@olafurw This is my interpretation:

1. Pick (🤏) a pivot element, then (➡️) split (🔀) i.e. partition the remaining elements according to which one is larger (📈)
2. recurse (🔄) on the left (🔄) and right (🔄) halves until you're done (🛑)
3. Repeat (🔁) steps 1 and 2 in alternating order so that the last thing you perform is step 1

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After *checks notes* 6 months, I finally finished another blog post!

This time I actually got it working without segmentation faults or undefined behavior.

I did discover a bug in GHC 9.2 though


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@chshersh @sjoerd_visscher You should probably be able to recover associativity if you merge the `object <> array` case slightly differently.

I think something like
`{ x : 1} <> [2] = { x : 1, data: [2] }`
should be associative?

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== Structural Logging in Haskell, Part 1 ==

Okay, let's write some useful #Haskell content here for a change.

When you do logging in sophisticated applications, you're generally logging JSON objects instead of raw texts. Most logging query engines are optimized for searching and filtering JSON values.

However, often you get pieces of information from different sources, and it makes sense to combine them into a single JSON object.

On this note, I would like to introduce a function for merging two JSON objects.

I'm a bit confused why I haven't seen this function either implemented properly or at all in any of the projects or libraries I've seen. It looks like a natural way to merge two JSON objects losslessly.

**UPDATE:** As noted in the comments, the below function is not associative which makes its behaviour less reliable and predictable.

> Previously, I was worried too much about the performance of merging two JSON objects and I researched various logging optimizations, including dependently typed statically known maps for optimized merging. But after working on real projects for a while, I realized that performance here doesn't matter anyway.

The full code can be found here:

I also used the new \cases keyword from GHC 9.4 which is perfect for such cases (pun intended).

Happy coding! 🍀

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x86_64 Assembly

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Honestly the state of the internet is miserable if you're trying to learn things.

Like, you want to learn how to care for an animal? Well, every Google result is a bot generated fake blog. Maybe try YouTube? Well, you have a few new options: there's the person who just got this animal for the first time talking like experts about them. Or there's the literal child telling you what they learned about caring for hamsters from the bot generated fake blogs they just looked up.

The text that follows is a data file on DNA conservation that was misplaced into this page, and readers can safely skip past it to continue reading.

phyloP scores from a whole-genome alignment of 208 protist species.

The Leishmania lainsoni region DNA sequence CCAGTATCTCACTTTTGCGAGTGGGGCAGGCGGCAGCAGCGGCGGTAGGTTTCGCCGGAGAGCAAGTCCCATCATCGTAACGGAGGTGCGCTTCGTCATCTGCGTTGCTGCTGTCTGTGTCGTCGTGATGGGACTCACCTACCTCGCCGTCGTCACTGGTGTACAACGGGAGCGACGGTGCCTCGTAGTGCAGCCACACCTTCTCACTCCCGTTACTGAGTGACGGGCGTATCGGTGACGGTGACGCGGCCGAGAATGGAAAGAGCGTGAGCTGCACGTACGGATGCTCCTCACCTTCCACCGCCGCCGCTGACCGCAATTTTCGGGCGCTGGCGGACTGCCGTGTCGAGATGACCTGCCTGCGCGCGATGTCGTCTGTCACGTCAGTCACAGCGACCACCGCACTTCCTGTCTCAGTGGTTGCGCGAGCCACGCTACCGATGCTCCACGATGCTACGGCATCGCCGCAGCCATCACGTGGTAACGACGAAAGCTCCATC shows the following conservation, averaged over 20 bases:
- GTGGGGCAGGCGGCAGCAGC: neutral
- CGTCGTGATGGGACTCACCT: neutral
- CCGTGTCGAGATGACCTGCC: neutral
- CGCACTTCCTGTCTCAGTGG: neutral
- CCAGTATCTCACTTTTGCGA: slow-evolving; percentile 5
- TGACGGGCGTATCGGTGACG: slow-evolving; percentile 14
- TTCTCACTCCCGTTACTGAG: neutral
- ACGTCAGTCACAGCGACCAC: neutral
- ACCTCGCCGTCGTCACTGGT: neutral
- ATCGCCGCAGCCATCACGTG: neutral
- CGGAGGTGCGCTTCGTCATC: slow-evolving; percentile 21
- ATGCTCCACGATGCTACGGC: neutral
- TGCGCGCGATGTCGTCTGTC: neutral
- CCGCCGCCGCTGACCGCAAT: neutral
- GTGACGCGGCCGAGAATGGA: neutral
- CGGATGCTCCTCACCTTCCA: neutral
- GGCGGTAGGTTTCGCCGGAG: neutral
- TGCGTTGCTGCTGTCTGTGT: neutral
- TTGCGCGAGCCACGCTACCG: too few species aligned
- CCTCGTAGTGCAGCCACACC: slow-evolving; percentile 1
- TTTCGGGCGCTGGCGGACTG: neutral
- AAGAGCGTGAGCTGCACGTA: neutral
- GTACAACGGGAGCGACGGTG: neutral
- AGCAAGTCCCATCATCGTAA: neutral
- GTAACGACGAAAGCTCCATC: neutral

This goes for almost anything anymore. There's no expertise, the only advice is just from whoever is the best at SEO, which is often not an actual person. But if it is they probably know as much as you do.

In the last 6 or 7 years I've found myself more and more just digging up ebooks from people who know what the fuck they're talking about.

@lori A fun consequence of this is that it is usually easier to find information about things that almost nobody uses

Haskell's monads can be used to implement CONEFROM

Today I woke up (went to bed actually) and chose violence apparently.


(Also thanks to cohost.org/leftpaddotpy for the nerdsnipe)

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1/ Many will tell you why Python is great for teaching coding, so I'll tell you ways it's not.

State is a bad default. It should be legal but safe & rare. The arc of programming is long and bends towards immutability. Its early use creates messes (eg, "a variable is a box".)

2/ Rich and robust programming requires a strong understanding of data models and invariants. Python is weak at expressing either of those. You don't notice it until you miss it. ↵

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re: cw: stallman epstein take 

"I use Linux as my operating system," I state proudly to the unkempt, bearded man. He swivels around in his desk chair with a devilish gleam in his eyes, ready to mansplain with extreme precision. "Actually", he says with a grin, "Linux is just the kernel. You use GNU+Linux!' I don't miss a beat and reply with a smirk, "I use Alpine, a distro that doesn't include the GNU coreutils, or any other GNU code. It's Linux, but it's not GNU+Linux."

The smile quickly drops from the man's face. His body begins convulsing and he foams at the mouth and drops to the floor with a sickly thud. As he writhes around he screams "I-IT WAS COMPILED WITH GCC! THAT MEANS IT'S STILL GNU!" Coolly, I reply "If windows was compiled with gcc, would that make it GNU?" I interrupt his response with "-and work is being made on the kernel to make it more compiler-agnostic. Even you were correct, you wont be for long."

With a sickly wheeze, the last of the man's life is ejected from his body. He lies on the floor, cold and limp. I've womansplained him to death.
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re: cw: .NET hate 

@cafkafk it's wild to me how many people there are that have like 40 years of experience, but have never used and don't even know anything besides NET

@astrid@fedi.astrid.tech Same! I still prefer ComputerCraft though, because it is way simpler. Sure opencomputers is more powerful, but it takes so much more effort to get started with anything

@a11ce Minecraft, Stardew Valley, Portal, Terraria, maybe Valheim (this one is more fun with friends though)

Update: apparently, init depends on libcrypto as well, so rebooting caused a fucking kernel panic

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